As we all know, sex sells. Pornography is everywhere. It is on the internet, in movies, and billboards.  If someone has a struggle with lust, no matter how severe, fasting is a way to help curb lust. Tertullian points out in Chapter 3 that fasting has been there for Man even before the Fall. God calls Adam and Eve to not eat of the fruit of the tree. To fast from eating that specific fruit. Adam could have any other piece of fruit, just not that specific one. God only called Adam to fast from one thing. Fasting from some food to ultimately get to participate in the divine life is not a big price to pay.

The Didache, the earliest Church document we have outside of Acts of the Apostles, mentions fasting as well. In Chapter 1 Paragraph 3 we read, “Bless those who curse you, and pray for your enemies, and fast for those who persecute you.”Immediately after in Paragraph 4 it reads, “Abstain from fleshly and bodily lusts.” In Chapter 7 Paragraph 4 we read, “But before Baptism let the baptizer and the baptized fast, and any others who can; but thou shalt command the baptized to fast for one or two days before.”

The first example shows us that prayer always goes with fasting; then we are given not just a bodily fast but a spiritual one as well! In the last instance, we can reason that if we fast before Baptism, then we should fast after we commit a sin and before we go to confession seeing that confession renews the relationship between us and God.

Finally, we will look at the Acts of the Apostles. First, “While they [Ss. Barnabas and Paul and the church at Antioch] were worshipping the Lord and fasting, the Holy Spirit said, ‘Set apart for me Barnabas and Saul for the work to which I have called them.’ Then after fasting and praying [the Antiochians] laid their hands on them and sent them” (Acts 13:2-3). Before Paul and Barnabas went on their mission, they fasted and prayed. Later, we read that after a mission in Lystra and Iconium that they prayed and fasted before picking elders for the churches that were established (Acts 14:21-23).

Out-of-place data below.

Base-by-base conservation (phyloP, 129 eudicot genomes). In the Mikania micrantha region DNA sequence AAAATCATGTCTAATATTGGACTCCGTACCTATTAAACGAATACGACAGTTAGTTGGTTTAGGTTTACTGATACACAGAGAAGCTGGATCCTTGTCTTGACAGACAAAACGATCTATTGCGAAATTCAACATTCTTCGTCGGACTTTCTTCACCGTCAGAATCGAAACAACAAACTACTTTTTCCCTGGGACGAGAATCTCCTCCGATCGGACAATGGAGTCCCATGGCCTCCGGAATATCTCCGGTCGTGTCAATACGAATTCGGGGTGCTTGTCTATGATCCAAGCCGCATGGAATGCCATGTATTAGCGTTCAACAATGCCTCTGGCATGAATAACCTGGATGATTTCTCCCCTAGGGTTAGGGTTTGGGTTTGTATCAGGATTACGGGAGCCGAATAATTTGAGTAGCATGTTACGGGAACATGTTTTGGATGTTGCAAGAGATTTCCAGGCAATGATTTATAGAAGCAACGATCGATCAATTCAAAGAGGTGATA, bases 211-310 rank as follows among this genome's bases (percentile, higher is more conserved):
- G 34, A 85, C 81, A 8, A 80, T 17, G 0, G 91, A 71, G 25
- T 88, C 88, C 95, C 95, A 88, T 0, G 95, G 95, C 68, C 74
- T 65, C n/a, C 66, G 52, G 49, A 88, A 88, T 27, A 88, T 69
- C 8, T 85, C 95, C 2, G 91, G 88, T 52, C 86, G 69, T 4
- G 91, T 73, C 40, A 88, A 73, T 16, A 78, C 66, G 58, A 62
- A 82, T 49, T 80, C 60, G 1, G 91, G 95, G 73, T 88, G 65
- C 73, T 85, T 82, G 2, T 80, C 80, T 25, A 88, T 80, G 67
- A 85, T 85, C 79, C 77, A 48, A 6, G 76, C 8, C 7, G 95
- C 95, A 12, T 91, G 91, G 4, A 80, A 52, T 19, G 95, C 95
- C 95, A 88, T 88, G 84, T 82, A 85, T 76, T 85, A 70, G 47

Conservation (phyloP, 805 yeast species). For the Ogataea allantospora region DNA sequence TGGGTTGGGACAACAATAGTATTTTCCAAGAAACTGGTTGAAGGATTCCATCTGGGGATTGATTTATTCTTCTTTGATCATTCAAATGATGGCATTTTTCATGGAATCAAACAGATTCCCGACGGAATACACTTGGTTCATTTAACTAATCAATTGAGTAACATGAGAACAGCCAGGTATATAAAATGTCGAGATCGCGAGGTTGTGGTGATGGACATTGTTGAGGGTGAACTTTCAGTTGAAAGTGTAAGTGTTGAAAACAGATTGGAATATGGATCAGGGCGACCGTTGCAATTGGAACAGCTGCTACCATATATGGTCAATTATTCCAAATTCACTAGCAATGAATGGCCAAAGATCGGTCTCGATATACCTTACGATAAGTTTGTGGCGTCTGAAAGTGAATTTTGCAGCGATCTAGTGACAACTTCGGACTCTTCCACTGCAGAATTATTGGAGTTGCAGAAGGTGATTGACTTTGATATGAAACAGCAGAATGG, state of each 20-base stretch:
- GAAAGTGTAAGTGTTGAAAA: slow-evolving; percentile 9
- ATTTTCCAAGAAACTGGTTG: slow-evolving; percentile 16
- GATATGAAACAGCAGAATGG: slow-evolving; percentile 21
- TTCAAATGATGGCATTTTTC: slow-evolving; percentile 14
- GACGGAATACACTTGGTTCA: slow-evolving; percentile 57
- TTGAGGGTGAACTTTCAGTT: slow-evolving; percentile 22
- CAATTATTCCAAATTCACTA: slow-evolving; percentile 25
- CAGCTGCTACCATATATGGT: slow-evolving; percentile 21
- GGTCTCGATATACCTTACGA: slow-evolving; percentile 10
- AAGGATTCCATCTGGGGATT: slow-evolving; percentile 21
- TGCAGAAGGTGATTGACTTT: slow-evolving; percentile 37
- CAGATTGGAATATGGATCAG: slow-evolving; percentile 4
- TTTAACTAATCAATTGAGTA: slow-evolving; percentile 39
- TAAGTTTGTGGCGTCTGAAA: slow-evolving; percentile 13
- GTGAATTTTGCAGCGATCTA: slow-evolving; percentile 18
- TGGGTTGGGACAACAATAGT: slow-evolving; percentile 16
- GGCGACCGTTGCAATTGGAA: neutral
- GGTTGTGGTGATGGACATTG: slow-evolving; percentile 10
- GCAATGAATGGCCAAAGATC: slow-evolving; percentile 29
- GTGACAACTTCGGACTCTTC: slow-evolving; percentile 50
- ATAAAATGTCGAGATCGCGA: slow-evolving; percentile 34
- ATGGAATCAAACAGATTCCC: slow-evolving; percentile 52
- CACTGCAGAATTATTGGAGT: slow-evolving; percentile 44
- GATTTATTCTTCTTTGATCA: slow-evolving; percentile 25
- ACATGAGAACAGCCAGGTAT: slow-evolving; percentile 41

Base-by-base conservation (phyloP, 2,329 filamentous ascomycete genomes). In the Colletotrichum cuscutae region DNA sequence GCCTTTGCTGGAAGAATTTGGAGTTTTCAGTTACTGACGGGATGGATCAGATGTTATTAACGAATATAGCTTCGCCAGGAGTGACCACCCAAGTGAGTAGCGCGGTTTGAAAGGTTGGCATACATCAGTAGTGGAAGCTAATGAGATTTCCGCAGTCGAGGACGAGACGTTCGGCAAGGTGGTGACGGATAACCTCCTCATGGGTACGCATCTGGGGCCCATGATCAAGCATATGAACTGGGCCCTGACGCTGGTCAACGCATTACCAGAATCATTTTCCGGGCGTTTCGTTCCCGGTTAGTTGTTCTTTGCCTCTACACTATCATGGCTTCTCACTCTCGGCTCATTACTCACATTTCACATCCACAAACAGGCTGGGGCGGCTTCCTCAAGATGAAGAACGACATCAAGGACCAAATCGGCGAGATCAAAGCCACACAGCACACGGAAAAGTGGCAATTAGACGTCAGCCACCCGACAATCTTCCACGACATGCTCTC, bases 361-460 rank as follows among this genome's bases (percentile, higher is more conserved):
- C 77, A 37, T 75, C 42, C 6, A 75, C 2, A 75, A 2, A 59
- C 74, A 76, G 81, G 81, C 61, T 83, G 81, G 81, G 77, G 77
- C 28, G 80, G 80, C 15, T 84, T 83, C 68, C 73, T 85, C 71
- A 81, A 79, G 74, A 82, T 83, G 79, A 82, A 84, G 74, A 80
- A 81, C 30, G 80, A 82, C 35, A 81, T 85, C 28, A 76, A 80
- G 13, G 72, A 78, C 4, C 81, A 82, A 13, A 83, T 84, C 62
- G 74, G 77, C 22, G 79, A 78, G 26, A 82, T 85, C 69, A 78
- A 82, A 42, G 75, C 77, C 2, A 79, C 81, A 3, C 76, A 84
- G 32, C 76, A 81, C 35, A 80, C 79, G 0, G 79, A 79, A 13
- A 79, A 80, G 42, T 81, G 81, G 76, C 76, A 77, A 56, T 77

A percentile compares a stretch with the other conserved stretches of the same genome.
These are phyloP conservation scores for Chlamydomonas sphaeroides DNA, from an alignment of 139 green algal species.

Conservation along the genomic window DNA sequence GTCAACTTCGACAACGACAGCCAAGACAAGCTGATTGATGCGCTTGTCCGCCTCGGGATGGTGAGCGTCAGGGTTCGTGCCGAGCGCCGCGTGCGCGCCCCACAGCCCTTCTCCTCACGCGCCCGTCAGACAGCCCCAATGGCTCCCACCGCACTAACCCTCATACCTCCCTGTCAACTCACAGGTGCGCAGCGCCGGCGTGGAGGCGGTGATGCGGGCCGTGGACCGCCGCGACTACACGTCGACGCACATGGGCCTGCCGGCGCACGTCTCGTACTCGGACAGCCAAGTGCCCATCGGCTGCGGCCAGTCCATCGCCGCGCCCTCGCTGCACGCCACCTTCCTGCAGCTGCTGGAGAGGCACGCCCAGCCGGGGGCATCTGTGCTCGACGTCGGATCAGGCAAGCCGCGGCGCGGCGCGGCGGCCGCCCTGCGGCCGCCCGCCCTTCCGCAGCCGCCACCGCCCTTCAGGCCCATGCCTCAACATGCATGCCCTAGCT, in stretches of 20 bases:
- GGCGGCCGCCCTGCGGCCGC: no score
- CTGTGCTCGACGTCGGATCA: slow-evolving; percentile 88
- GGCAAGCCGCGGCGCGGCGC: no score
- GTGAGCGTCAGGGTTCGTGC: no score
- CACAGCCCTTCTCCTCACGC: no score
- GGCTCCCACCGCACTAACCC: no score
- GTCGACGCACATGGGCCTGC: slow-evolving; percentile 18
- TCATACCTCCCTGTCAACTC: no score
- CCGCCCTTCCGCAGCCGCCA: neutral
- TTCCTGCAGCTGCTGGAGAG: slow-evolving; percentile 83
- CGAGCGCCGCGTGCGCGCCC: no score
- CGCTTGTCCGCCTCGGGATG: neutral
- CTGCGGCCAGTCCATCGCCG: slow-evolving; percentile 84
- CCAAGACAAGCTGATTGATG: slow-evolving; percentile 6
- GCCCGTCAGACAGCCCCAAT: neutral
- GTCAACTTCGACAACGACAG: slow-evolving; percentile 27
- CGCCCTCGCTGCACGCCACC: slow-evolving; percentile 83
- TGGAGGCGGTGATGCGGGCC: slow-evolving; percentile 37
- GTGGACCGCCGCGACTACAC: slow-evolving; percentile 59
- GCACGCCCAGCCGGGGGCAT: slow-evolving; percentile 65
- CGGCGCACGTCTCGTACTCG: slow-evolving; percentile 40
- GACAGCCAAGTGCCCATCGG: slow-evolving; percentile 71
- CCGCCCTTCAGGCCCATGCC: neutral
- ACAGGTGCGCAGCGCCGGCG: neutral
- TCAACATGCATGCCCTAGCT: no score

Sign Me Up

The evidence is overwhelming from these few examples that fasting is an integral part of the Christian life. “That is fine and dandy,” one may say, “but how can I do it in the modern world?” Let us look to the Church as our guide.

We see that there are not only spiritual benefits to fasting but that we are called to do this by Christ and the early Church. But what about now? Do we still do this? In the Code of Canon Law 1249-1253, we get the answer. Canon 1249 states that there are days of the year that are specifically set aside for fasting and abstinence. Pay attention to this one:  “The penitential days and times in the universal Church are every Friday of the whole year and the season of Lent” (CIC 1250). This means that every single Friday of the year we are supposed to be fasting or doing some kind of penance! Canon 1251 states that abstinence and fasting occur together on Ash Wednesday and Good Friday. We could even, of our own free will, do what the Didache says by fasting on Wednesdays and Fridays (op. cit., ch. 8.1).